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SectionVertical Stretches and Compressions

We have seen that adding a constant to the expression defining a function results in a translation of its graph. What happens if we multiply the expression by a constant? Consider the graphs of the functions

\begin{equation*} f(x)= 2x^2 \text{, and } ~g(x)= \frac{1}{2}x^2 \end{equation*}

shown in Figure257, and Figure258. We will compare each to the graph of \(y = x^2\text{.}\)

2 x-sq and basic parabola
\(x\) \(y=x^2\) \(f(x)=2x^2\)
\(-2\) \(4\) \(8\)
\(-1\) \(1\) \(2\)
\(0\) \(0\) \(0\)
\(1\) \(1\) \(2\)
\(2\) \(4\) \(8\)
Figure257

Compared to the graph of \(y = x^2\text{,}\) the graph of \(f (x) = 2x^2\) is expanded, or stretched, vertically by a factor of \(2\text{.}\) The \(y\)-coordinate of each point on the graph has been doubled, as you can see in the table of values, so each point on the graph of \(f\) is twice as far from the \(x\)-axis as its counterpart on the basic graph \(y = x^2\text{.}\)

half x-sq and basic parabola
\(x\) \(y=x^2\) \(g(x)=\frac{1}{2}x^2\)
\(-2\) \(4\) \(2\)
\(-1\) \(1\) \(\frac{1}{2}\)
\(0\) \(0\) \(0\)
\(1\) \(1\) \(\frac{1}{2}\)
\(2\) \(4\) \(2\)
Figure258

The graph of \(g(x) = \dfrac{1}{2}x^2\) is compressed vertically by a factor of \(2\text{;}\) each point is half as far from the \(x\)-axis as its counterpart on the graph of \(y = x^2\text{.}\)

In general, we have the following principles.

Vertical Stretches, Compressions, and Reflections

Compared with the graph of \(y = f (x)\text{,}\) the graph of \(y = a f (x)\text{,}\) where \(a \ne 0\text{,}\) is

  1. stretched vertically by a factor of \(\abs{a}\) if \(\abs{a}\gt 1\text{,}\)
  2. compressed vertically by a factor of \(\frac{1}{\abs{a}}\) if \(0\lt\abs{a}\lt 1\text{,}\) and
  3. reflected about the \(x\)-axis (and stretched or compressed) if \(a\lt 0\text{.}\)

As you may have notice by now through our examples, a vertical stretch or compression will never change the \(x\) intercepts. This is a good way to tell if such a transformation has occurred.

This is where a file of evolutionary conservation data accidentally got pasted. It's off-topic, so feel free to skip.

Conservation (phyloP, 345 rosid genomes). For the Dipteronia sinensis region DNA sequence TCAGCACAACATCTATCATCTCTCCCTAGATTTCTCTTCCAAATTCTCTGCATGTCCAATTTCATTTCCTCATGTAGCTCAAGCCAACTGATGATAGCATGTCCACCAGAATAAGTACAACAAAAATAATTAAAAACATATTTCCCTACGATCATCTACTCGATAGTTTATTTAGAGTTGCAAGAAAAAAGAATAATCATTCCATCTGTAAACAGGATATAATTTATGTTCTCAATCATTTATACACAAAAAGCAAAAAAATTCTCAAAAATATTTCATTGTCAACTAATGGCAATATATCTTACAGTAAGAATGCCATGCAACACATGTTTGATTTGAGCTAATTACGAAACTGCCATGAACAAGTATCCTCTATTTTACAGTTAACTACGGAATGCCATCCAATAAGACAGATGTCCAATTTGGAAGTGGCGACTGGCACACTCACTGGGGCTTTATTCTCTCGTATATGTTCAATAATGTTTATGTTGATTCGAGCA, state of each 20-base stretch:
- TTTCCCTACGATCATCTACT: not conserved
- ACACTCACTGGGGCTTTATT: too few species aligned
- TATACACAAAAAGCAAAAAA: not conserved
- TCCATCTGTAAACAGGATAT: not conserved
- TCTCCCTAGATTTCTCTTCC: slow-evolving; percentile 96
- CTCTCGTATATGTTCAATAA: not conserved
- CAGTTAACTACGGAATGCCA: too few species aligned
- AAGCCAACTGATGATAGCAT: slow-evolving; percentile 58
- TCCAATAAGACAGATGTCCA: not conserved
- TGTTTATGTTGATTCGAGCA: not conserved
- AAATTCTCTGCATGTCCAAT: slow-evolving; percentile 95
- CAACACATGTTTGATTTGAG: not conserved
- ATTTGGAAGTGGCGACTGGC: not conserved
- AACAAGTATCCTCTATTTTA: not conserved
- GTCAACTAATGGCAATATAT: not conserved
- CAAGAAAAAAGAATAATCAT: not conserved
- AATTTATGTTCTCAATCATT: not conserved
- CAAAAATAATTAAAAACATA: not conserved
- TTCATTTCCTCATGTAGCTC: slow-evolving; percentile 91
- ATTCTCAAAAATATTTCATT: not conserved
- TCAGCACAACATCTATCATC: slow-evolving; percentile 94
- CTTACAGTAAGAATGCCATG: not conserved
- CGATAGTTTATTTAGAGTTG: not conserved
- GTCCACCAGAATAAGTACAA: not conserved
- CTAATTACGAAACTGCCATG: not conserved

Example259

Graph the following functions.

  1. \(g(x) = 3\sqrt[3]{x}\)
  2. \(h(x) =\dfrac{-1}{2}\abs{x}\)
Solution
  1. The graph of \(g(x) = 3\sqrt[3]{x}\) is a vertical stretch of the basic graph \(y = \sqrt[3]{x}\) by a factor of \(3\text{,}\) as shown in Figure260. Each point on the basic graph has its \(y\)-coordinate tripled.

    scale cube root
    Figure260
  2. The graph of \(h(x) = \dfrac{-1}{2}\abs{x}\) is a vertical compression of the basic graph \(y = \abs{x}\) by a factor of \(2\text{,}\) combined with a reflection about the \(x\)-axis. You may find it helpful to graph the function in two steps, as shown in Figure261.

    scale absolute value
    Figure261
  1. Graph the function \(f (x) = 2\abs{x}\text{.}\)
  2. How is the graph of \(f\) different from the graph of \(y =\abs{x}\text{?}\)
Example263

The function \(A = f (t)\) graphed in Figure264 gives a person's blood alcohol level \(t\) hours after drinking a martini. Sketch a graph of \(g(t) = 2 f (t)\) and explain what it tells you.

alcohol level after alcohol
Figure264
Solution

To sketch a graph of \(g\text{,}\) we stretch the graph of \(f\) vertically by a factor of \(2\text{,}\) as shown in Figure265. At each time \(t\text{,}\) the person's blood alcohol level is twice the value given by \(f\text{.}\) The function \(g\) could represent a person's blood alcohol level \(t\) hours after drinking two martinis.

alcohol level after more alcohol
Figure265

If the Earth were not tilted on its axis, there would be 12 daylight hours every day all over the planet. But in fact, the length of a day in a particular location depends on the latitude and the time of year.

The graph in Figure267 shows \(H = f (t)\text{,}\) the length of a day in Helsinki, Finland, \(t\) days after January 1, and \(R = g(t)\text{,}\) the length of a day in Rome. Each is expressed as the number of hours greater or less than 12. Write a formula for \(f\) in terms of \(g\text{.}\) What does this formula tell you?

daylight hours at two latitudes
Figure267
Figure268Explore the properties of vertical stretches and compressions discussed in this section with this applet. You can change the base function \(f(x)\) using the input box and see many different stretches/compressions of \(f(x)\) by moving around the \(a\) slider.